Seven million people in the U.S. suffer with some form of dementia. For eight minutes recently, I was one of them.
Or at least I experienced some of what it might be like to suffer with dementia, through participation in the Virtual Dementia Tour. The program simulates the challenges a dementia patient experiences in doing everyday things, and helps a normally functioning person to understand — through personal experience — the behaviors that can cause.
Nisha Patel, an associate with Crawford Strategy, and I participated in the experience at Autumn Leaves, a new memory care facility that opened last month on Pelham Road. Neither of us had any idea what to expect.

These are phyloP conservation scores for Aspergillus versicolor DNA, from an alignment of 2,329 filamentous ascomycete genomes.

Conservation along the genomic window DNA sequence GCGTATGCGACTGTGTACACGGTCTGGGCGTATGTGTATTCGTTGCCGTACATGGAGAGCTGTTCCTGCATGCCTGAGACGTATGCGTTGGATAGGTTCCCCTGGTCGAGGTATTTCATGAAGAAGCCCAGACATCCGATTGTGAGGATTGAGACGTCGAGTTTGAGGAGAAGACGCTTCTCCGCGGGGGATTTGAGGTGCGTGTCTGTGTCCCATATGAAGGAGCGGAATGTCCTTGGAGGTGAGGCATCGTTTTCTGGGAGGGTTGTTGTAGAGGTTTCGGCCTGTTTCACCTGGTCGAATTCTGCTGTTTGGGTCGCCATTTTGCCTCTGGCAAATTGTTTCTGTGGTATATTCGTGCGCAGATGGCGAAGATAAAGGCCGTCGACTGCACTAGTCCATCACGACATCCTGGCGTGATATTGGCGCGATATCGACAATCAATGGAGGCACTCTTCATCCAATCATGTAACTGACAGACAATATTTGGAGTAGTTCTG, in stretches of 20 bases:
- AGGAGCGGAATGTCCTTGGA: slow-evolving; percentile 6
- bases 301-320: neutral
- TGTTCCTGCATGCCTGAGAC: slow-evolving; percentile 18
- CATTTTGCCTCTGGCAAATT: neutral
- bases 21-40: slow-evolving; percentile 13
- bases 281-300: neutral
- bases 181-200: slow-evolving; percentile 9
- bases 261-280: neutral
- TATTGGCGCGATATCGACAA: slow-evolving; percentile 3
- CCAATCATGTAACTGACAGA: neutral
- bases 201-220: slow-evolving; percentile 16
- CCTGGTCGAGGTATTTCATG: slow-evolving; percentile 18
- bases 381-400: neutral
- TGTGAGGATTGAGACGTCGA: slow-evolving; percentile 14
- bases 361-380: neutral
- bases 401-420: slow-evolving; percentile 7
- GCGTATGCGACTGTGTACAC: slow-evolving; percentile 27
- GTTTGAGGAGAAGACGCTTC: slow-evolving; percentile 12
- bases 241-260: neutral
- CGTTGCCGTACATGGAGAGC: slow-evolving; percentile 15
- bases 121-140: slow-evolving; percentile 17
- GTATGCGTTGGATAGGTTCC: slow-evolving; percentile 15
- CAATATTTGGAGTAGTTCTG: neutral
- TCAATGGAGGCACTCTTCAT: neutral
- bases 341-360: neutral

The initial introduction involved some paperwork and a couple of general questions: How are we feeling today? Do we feel capable of completing everyday tasks?
Jackie Love, Autumn Leaves’ regional director of sales and marketing for startup communities and a certified VDT facilitator, explained that we will be outfitted with a few items, given a series of tasks, and taken to a darkened room to complete them. The experience will take eight minutes.
Our tools include a pair of darkened glasses adapted to simulate macular degeneration, failing peripheral vision, and the general haziness of vision that is a part of normal aging; overlarge gloves that have the ends of the fingers plugged so you can’t get your hand all the way in and, on the dominant hand, two of the fingers sewn together; a pair of headphones streaming white noise and a continuous loop of sounds and talking; and finally, a pair of needle-like studded shoe inserts, designed to simulate the pain of peripheral neuropathy.
Love read each of us a separate list of five daily tasks (set the table, count out a specific amount of change, draw a picture of your family). And then our eight minutes in the simulation began.